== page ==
Sabrina Dessalines ’20 says it’s never been her intention to be a well-known artist — but her work may paint a different picture. After contributing to a viral collaborative mural in downtown Orlando last year, the self-taught artist now has her own exhibit that celebrates Black History Month and Women’s History Month at a local art studio.
“Bright Future” is one of more than 20 backdrops on display at Wall Crawl, a creative space on Church Street that features colorful, playful photo ops for visitors and was launched by Joshua Johnson ’07’10MBA and his wife, Jeanette, in August 2019.
While the Johnsons approached Dessalines with the concept and a color scheme, she selected the four sources for the portraits in her exhibit. The subjects are Black women entrepreneurs who make a difference in the community and inspire Dessalines as a businesswoman who sells her art online across the nation.
“The subjects I’m most inspired by are Black love and women empowerment,” Dessalines says. “As a woman entrepreneur, it feels very empowering to have something that’s yours that you can grow with, profit from and use to create a legacy for yourself.”
Dessalines, a biomedical sciences grad who is working toward becoming a physician assistant, earned the opportunity after the Johnsons saw her contribution to the Jennifer Desire mural at 814 W. Church St. The piece features the Haitian-born and Orlando-based activist who led protests in the city last summer and opted to celebrate the beauty of Black life rather than memorialize death and trauma. The concept was created by muralist Maureen Hudas, but Dessalines and the all-women crew played major roles in bringing it to life.
“I’ve always wanted to do murals and bigger projects, but I never had the courage or opportunity to do it,” Dessalines says. “When I worked on the mural downtown, it was such a strange territory for me, learning the process, working with news tools, and working with a team, but it gave me the confidence to take on new projects as well. That opportunity has led me to others, including this one with Wall Crawl. Now it’s freeing to have that confidence to do things on my own.”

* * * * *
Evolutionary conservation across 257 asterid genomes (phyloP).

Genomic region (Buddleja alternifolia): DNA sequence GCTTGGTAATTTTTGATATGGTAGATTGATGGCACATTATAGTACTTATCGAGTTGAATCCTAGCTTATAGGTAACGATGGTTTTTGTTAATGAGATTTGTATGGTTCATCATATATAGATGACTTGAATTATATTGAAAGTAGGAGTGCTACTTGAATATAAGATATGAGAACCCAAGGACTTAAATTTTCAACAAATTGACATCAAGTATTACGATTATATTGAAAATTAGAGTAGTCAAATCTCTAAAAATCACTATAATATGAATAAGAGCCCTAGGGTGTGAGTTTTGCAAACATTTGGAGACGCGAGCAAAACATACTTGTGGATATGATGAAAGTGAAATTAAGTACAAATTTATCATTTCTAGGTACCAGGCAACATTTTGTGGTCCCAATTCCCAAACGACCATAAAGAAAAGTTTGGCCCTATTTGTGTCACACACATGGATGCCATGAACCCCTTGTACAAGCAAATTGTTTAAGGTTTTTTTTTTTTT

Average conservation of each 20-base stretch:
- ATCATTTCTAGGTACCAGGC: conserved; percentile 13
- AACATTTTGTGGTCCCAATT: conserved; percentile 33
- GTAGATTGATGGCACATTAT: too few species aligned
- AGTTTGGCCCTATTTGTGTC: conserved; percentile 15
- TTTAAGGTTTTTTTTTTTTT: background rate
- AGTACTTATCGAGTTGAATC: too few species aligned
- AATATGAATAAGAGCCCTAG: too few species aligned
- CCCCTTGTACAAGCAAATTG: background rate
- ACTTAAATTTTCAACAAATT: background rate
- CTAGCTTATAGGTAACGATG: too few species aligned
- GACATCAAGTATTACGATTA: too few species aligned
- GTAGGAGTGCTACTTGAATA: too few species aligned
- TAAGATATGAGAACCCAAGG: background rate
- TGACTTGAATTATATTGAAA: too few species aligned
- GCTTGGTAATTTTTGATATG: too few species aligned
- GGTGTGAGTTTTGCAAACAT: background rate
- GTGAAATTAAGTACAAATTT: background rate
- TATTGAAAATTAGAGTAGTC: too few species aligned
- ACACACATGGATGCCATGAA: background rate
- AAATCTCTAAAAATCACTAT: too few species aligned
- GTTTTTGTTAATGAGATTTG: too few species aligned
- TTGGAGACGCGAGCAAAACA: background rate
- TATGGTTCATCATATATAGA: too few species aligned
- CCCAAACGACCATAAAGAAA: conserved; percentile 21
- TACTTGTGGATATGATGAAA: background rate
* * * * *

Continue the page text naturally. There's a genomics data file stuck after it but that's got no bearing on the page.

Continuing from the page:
Dessalines shares more here about her artistic journey and collaboration with Wall Crawl.
You grew up knowing you wanted to work in the medical field and are still pursuing that dream, but how did you discover and develop your artistic side?
I’ve always been interested in art. When I was 11 there was a gallery/studio close to my middle school in Miami that my mom would let me go to after school. They had paints, brushes and canvases and we were allowed to be there for a couple of hours. Ever since I’ve been painting and drawing.
At first, I did see it as a hobby, but as I got more interested, I started to see it more as my passion or craft. Creating art is something that brings me back to earth and grounds me. I did not want my main focus to be becoming a huge successful artist, but I began selling my work online in 2019. I like being able to create and not having the pressure of it as my sole income, but it’s amazing to see how my work has made it to other states. I hope to one day open my own studio or gallery space like the one I used to go to when I was little.
What was your process for creating the “Bright Futures” exhibit for Wall Crawl?